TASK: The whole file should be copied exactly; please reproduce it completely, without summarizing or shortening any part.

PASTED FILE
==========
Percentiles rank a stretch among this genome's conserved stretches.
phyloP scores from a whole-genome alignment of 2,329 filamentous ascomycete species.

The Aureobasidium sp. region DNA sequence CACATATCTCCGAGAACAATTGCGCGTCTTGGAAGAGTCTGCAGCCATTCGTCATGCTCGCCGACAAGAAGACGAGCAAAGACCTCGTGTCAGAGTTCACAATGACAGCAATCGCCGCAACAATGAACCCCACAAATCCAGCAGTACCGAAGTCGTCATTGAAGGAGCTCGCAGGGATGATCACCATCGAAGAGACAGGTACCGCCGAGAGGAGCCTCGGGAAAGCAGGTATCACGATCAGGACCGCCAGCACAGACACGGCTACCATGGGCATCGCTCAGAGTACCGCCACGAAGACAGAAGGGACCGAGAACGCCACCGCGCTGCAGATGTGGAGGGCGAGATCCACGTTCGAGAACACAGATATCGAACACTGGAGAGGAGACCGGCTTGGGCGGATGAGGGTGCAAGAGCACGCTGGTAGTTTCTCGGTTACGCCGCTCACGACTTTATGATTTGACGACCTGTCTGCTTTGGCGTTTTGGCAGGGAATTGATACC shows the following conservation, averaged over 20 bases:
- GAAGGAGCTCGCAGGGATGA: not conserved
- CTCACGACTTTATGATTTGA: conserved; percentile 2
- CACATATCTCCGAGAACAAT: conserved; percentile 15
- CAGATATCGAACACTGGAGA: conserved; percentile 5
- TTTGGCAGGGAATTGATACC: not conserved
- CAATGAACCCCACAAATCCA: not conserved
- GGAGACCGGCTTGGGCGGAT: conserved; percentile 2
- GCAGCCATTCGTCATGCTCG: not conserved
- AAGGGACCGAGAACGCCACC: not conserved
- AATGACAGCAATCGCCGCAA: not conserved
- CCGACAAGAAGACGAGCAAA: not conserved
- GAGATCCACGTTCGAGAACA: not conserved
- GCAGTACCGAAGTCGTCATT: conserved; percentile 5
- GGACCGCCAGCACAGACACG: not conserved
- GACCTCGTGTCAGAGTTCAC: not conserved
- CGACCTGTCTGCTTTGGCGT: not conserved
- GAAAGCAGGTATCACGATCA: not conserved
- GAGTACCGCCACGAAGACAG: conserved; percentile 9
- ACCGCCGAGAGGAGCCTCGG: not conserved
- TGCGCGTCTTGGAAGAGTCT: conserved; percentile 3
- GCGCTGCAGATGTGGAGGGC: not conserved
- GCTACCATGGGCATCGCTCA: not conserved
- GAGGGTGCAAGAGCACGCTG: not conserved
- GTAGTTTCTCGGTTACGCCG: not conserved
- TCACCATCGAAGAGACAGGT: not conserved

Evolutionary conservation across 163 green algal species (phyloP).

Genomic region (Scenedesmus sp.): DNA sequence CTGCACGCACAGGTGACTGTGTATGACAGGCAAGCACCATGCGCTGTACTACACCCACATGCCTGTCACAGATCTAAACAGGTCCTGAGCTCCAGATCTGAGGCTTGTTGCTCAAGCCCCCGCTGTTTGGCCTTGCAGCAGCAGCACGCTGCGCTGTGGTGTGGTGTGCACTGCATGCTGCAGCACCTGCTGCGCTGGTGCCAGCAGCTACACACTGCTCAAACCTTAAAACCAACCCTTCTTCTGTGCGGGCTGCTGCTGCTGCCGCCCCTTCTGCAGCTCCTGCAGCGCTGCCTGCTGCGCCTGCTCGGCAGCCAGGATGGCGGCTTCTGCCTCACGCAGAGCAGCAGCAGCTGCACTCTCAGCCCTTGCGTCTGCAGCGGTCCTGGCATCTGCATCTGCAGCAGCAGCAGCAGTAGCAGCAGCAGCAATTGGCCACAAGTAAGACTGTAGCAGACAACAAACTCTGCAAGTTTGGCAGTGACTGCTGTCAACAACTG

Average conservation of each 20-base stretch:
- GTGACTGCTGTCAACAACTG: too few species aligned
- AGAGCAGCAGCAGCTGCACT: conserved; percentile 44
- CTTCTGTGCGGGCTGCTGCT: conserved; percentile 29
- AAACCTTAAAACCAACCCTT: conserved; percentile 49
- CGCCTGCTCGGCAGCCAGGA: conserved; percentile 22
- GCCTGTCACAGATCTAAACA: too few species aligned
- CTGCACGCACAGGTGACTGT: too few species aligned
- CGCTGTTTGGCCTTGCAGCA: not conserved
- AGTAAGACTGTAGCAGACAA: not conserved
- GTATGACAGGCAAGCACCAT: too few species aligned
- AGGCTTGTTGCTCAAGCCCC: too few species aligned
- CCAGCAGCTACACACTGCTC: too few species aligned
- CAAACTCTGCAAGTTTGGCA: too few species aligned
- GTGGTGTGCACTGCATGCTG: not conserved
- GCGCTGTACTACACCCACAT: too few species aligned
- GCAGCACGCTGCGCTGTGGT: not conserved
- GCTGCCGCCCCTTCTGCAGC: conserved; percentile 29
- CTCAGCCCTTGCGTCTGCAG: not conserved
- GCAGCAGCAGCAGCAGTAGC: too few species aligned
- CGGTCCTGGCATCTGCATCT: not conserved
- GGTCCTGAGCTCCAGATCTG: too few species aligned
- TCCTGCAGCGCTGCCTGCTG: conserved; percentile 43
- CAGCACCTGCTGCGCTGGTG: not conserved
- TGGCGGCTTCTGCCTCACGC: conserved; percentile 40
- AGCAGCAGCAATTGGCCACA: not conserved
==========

Percentiles rank a stretch among this genome's conserved stretches.
phyloP scores from a whole-genome alignment of 2,329 filamentous ascomycete species.

The Aureobasidium sp. region DNA sequence CACATATCTCCGAGAACAATTGCGCGTCTTGGAAGAGTCTGCAGCCATTCGTCATGCTCGCCGACAAGAAGACGAGCAAAGACCTCGTGTCAGAGTTCACAATGACAGCAATCGCCGCAACAATGAACCCCACAAATCCAGCAGTACCGAAGTCGTCATTGAAGGAGCTCGCAGGGATGATCACCATCGAAGAGACAGGTACCGCCGAGAGGAGCCTCGGGAAAGCAGGTATCACGATCAGGACCGCCAGCACAGACACGGCTACCATGGGCATCGCTCAGAGTACCGCCACGAAGACAGAAGGGACCGAGAACGCCACCGCGCTGCAGATGTGGAGGGCGAGATCCACGTTCGAGAACACAGATATCGAACACTGGAGAGGAGACCGGCTTGGGCGGATGAGGGTGCAAGAGCACGCTGGTAGTTTCTCGGTTACGCCGCTCACGACTTTATGATTTGACGACCTGTCTGCTTTGGCGTTTTGGCAGGGAATTGATACC shows the following conservation, averaged over 20 bases:
- GAAGGAGCTCGCAGGGATGA: not conserved
- CTCACGACTTTATGATTTGA: conserved; percentile 2
- CACATATCTCCGAGAACAAT: conserved; percentile 15
- CAGATATCGAACACTGGAGA: conserved; percentile 5
- TTTGGCAGGGAATTGATACC: not conserved
- CAATGAACCCCACAAATCCA: not conserved
- GGAGACCGGCTTGGGCGGAT: conserved; percentile 2
- GCAGCCATTCGTCATGCTCG: not conserved
- AAGGGACCGAGAACGCCACC: not conserved
- AATGACAGCAATCGCCGCAA: not conserved
- CCGACAAGAAGACGAGCAAA: not conserved
- GAGATCCACGTTCGAGAACA: not conserved
- GCAGTACCGAAGTCGTCATT: conserved; percentile 5
- GGACCGCCAGCACAGACACG: not conserved
- GACCTCGTGTCAGAGTTCAC: not conserved
- CGACCTGTCTGCTTTGGCGT: not conserved
- GAAAGCAGGTATCACGATCA: not conserved
- GAGTACCGCCACGAAGACAG: conserved; percentile 9
- ACCGCCGAGAGGAGCCTCGG: not conserved
- TGCGCGTCTTGGAAGAGTCT: conserved; percentile 3
- GCGCTGCAGATGTGGAGGGC: not conserved
- GCTACCATGGGCATCGCTCA: not conserved
- GAGGGTGCAAGAGCACGCTG: not conserved
- GTAGTTTCTCGGTTACGCCG: not conserved
- TCACCATCGAAGAGACAGGT: not conserved

Evolutionary conservation across 163 green algal species (phyloP).

Genomic region (Scenedesmus sp.): DNA sequence CTGCACGCACAGGTGACTGTGTATGACAGGCAAGCACCATGCGCTGTACTACACCCACATGCCTGTCACAGATCTAAACAGGTCCTGAGCTCCAGATCTGAGGCTTGTTGCTCAAGCCCCCGCTGTTTGGCCTTGCAGCAGCAGCACGCTGCGCTGTGGTGTGGTGTGCACTGCATGCTGCAGCACCTGCTGCGCTGGTGCCAGCAGCTACACACTGCTCAAACCTTAAAACCAACCCTTCTTCTGTGCGGGCTGCTGCTGCTGCCGCCCCTTCTGCAGCTCCTGCAGCGCTGCCTGCTGCGCCTGCTCGGCAGCCAGGATGGCGGCTTCTGCCTCACGCAGAGCAGCAGCAGCTGCACTCTCAGCCCTTGCGTCTGCAGCGGTCCTGGCATCTGCATCTGCAGCAGCAGCAGCAGTAGCAGCAGCAGCAATTGGCCACAAGTAAGACTGTAGCAGACAACAAACTCTGCAAGTTTGGCAGTGACTGCTGTCAACAACTG

Average conservation of each 20-base stretch:
- GTGACTGCTGTCAACAACTG: too few species aligned
- AGAGCAGCAGCAGCTGCACT: conserved; percentile 44
- CTTCTGTGCGGGCTGCTGCT: conserved; percentile 29
- AAACCTTAAAACCAACCCTT: conserved; percentile 49
- CGCCTGCTCGGCAGCCAGGA: conserved; percentile 22
- GCCTGTCACAGATCTAAACA: too few species aligned
- CTGCACGCACAGGTGACTGT: too few species aligned
- CGCTGTTTGGCCTTGCAGCA: not conserved
- AGTAAGACTGTAGCAGACAA: not conserved
- GTATGACAGGCAAGCACCAT: too few species aligned
- AGGCTTGTTGCTCAAGCCCC: too few species aligned
- CCAGCAGCTACACACTGCTC: too few species aligned
- CAAACTCTGCAAGTTTGGCA: too few species aligned
- GTGGTGTGCACTGCATGCTG: not conserved
- GCGCTGTACTACACCCACAT: too few species aligned
- GCAGCACGCTGCGCTGTGGT: not conserved
- GCTGCCGCCCCTTCTGCAGC: conserved; percentile 29
- CTCAGCCCTTGCGTCTGCAG: not conserved
- GCAGCAGCAGCAGCAGTAGC: too few species aligned
- CGGTCCTGGCATCTGCATCT: not conserved
- GGTCCTGAGCTCCAGATCTG: too few species aligned
- TCCTGCAGCGCTGCCTGCTG: conserved; percentile 43
- CAGCACCTGCTGCGCTGGTG: not conserved
- TGGCGGCTTCTGCCTCACGC: conserved; percentile 40
- AGCAGCAGCAATTGGCCACA: not conserved